Take a quick look around the web at your competitors’ digital presence. Now look at yours. That's what prospective clients see when searching for a new firm. That’s what your existing clients see when comparing you to your competitors.Read More
"Where do we start?"
It's the most frequent question that is asked about how to become a government contractor. And it's a great question for good reason. The United States government is the world's largest purchaser of goods and services. Spending more than $2 trillion annually on good and services, the United States purchases from nearly all industries, including manufacturing, professional services, medicine, transportation, education, science, construction, energy, housing, and supplies.Read More
Today's fastest growing environmental science and engineering firms are capitalizing on the digital marketing environment. These firms create and maintain interactive content-driven web sites, manage engaging social media channels, share video content of their firm’s expertise to educate and inform, and connect with their clients and prospective clients digitally. These growing firms understand the value digital marketing and capture management brings to their business.Read More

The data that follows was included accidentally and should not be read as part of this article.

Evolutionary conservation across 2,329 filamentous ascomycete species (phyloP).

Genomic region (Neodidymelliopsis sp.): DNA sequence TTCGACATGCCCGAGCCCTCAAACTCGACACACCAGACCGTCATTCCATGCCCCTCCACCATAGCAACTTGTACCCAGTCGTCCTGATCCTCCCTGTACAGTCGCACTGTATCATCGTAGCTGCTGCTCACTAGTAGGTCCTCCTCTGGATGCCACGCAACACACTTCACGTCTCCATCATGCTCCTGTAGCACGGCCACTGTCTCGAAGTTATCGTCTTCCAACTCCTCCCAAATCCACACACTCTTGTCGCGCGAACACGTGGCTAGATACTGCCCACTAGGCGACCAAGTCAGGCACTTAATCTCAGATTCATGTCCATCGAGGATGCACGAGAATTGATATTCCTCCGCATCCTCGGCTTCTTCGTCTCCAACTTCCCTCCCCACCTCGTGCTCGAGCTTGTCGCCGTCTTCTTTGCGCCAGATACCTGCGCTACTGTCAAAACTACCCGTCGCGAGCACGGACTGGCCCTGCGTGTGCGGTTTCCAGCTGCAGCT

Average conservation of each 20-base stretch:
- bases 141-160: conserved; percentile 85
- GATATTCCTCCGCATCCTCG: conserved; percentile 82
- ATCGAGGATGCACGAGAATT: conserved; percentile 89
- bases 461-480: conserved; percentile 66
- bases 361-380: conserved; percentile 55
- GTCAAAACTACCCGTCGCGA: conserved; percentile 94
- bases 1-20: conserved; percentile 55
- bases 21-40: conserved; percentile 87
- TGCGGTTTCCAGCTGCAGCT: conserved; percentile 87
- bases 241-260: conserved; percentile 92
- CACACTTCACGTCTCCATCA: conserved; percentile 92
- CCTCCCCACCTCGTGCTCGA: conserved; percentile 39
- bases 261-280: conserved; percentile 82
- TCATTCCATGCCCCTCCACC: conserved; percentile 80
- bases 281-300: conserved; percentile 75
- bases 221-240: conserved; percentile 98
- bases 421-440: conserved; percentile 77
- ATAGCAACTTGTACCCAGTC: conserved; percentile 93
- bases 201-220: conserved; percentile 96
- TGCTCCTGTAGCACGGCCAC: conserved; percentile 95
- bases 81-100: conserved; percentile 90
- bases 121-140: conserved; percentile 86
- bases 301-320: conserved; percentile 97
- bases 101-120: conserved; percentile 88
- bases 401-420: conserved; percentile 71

Back in BRAC?
It’s been 12 years since the last Base Realignment and Closure (BRAC) for the Department of Defense. On Monday evening, the U.S Senate moved forward with legislation for the National Defense Authorization Act (NDAA) that will spur debate on another BRAC program. Another BRAC will lead to additional environmental investigation and remediation opportunities for environmental engineering and consulting firms.Read More
If you have a GSA contract, any government agency can purchase from your company. According to the GSA, the benefits of having a GSA contract include a simplified sales process, access to all federal agencies, and a smaller pool of competitors.Read More
Construction prime contractors executing federal construction contracts valued over $150,000 are required to comply with the Miller Act (48 CFR Subpart 28.1).Read More